Patients dying with pulmonary hemorrhage and glomerulonephritis recently have excited interest in Goodpasture's syndrome. In 1919, while trying to relate pulmonary lesions in influenza to its etiology, Goodpasture reported the case of an 18-year-old boy who entered the hospital 1 month after recovering from a "typical" attack of influenza with cough, hemoptysis and chest pain.1 Mild fever, anemia, leukocytosis, and albuminuria were noted before his death.
Necropsy disclosed consolidation of the lungs with hemorrhage from necrotic alveolar capillaries, subcapsular and cortical renal hemorrhages, and a "glomerular nephropathy" with cellular proliferation of the glomerular tufts and red cells in the tubular lumens. One to two millimeter bright red hemorrhages in the wall of the small intestine were described microscopically as focal lesions in the walls of arterioles with fibrinous exudates and few leukocytes.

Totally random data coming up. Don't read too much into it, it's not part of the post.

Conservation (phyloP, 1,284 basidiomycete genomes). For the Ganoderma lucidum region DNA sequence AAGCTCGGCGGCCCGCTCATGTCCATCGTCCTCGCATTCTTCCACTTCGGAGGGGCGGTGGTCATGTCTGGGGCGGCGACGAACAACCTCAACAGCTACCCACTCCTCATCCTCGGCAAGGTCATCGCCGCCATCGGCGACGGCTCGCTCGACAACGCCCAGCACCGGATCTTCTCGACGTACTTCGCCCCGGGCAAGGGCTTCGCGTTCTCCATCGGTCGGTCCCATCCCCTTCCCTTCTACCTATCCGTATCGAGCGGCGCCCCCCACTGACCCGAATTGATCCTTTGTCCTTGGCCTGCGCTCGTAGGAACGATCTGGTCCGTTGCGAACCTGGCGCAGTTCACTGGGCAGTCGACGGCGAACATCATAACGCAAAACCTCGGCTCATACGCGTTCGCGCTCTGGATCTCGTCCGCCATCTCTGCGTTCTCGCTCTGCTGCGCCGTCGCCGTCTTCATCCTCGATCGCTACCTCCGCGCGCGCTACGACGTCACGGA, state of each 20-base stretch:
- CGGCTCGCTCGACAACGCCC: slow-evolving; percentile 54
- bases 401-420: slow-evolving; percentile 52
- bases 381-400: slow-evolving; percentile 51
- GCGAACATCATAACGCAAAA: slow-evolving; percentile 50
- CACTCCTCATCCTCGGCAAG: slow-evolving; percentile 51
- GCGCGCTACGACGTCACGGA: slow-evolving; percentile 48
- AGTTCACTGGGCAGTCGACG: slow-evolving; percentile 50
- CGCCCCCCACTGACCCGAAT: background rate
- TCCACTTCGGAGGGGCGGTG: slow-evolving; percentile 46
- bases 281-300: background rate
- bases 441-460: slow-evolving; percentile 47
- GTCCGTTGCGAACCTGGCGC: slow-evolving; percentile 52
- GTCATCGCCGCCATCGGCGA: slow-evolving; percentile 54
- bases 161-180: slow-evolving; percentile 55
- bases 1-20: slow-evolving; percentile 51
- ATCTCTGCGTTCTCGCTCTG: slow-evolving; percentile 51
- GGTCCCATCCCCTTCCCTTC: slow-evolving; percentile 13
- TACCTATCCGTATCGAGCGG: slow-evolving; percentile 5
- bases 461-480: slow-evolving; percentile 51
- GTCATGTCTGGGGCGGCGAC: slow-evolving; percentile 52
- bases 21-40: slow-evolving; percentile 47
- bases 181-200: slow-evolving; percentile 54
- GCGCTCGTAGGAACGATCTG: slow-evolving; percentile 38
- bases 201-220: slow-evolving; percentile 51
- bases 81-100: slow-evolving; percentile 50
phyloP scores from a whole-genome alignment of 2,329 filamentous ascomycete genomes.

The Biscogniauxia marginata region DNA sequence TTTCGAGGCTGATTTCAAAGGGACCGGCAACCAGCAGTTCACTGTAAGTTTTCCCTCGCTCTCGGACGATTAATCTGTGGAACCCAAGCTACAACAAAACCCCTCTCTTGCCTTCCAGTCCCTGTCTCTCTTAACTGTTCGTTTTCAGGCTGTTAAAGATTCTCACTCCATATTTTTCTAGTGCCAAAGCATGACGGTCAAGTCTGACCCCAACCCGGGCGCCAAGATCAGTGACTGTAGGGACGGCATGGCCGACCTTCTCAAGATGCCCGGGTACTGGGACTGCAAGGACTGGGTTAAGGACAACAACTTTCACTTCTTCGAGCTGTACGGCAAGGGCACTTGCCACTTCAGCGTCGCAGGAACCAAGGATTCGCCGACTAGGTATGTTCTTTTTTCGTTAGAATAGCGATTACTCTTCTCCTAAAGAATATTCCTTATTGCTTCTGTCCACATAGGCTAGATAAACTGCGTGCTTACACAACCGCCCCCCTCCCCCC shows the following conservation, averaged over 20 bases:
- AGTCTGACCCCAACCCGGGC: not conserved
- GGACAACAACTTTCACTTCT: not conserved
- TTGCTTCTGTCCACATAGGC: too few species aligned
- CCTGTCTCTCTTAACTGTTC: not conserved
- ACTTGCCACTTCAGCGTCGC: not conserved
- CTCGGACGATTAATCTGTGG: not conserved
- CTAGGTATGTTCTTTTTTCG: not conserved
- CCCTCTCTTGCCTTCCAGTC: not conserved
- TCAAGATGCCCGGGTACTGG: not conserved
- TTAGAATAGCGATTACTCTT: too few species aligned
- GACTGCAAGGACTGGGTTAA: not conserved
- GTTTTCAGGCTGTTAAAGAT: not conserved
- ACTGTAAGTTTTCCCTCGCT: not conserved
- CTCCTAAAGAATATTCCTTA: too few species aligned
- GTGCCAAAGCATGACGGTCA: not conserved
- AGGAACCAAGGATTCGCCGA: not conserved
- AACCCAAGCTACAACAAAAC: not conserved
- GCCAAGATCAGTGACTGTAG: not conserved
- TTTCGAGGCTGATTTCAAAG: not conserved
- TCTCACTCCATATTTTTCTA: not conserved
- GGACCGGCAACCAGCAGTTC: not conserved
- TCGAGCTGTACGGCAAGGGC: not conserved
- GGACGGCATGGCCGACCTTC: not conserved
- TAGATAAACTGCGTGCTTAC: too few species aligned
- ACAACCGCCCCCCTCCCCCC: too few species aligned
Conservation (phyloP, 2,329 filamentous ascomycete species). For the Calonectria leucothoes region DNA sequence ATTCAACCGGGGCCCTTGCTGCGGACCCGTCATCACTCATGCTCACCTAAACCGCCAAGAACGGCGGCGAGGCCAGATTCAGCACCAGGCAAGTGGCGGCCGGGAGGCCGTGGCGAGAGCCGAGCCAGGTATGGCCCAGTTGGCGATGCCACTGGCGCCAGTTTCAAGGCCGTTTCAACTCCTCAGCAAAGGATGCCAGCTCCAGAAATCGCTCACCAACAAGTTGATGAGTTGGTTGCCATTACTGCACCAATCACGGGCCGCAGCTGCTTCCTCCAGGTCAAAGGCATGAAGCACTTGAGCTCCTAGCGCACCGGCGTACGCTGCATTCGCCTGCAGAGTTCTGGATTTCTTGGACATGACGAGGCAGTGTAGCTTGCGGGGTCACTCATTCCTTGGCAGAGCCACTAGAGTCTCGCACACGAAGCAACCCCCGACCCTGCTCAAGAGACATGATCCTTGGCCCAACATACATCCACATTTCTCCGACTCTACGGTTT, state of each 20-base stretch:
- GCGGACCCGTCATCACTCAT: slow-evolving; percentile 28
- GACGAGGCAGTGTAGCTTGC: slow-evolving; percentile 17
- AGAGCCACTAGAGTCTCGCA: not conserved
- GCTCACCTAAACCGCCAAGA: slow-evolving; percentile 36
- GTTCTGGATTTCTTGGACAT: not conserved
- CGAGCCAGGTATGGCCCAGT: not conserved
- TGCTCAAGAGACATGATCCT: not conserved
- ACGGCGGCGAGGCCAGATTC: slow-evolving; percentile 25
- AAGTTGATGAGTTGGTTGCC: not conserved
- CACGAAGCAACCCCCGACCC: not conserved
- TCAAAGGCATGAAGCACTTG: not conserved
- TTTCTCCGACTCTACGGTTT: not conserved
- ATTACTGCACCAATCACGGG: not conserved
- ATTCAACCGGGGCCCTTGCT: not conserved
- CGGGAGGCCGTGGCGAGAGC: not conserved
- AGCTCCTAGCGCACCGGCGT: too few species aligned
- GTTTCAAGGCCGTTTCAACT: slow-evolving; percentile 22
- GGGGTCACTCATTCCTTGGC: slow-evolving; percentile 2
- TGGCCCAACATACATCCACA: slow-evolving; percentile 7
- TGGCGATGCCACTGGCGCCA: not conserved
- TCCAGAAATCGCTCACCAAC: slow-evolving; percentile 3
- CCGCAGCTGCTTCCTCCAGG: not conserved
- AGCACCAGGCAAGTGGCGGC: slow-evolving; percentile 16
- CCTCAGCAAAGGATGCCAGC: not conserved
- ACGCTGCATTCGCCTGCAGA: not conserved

Stanton and Tange2 urged us to adopt the name "Goodpasture's syndrome" to denote the combination of
DeGOWIN RL, ODA Y, EVANS RH. Nephritis and Lung HemorrhageGoodpasture's Syndrome. Arch Intern Med. 1963;111(1):16–22. doi:10.1001/archinte.1963.03620250020004
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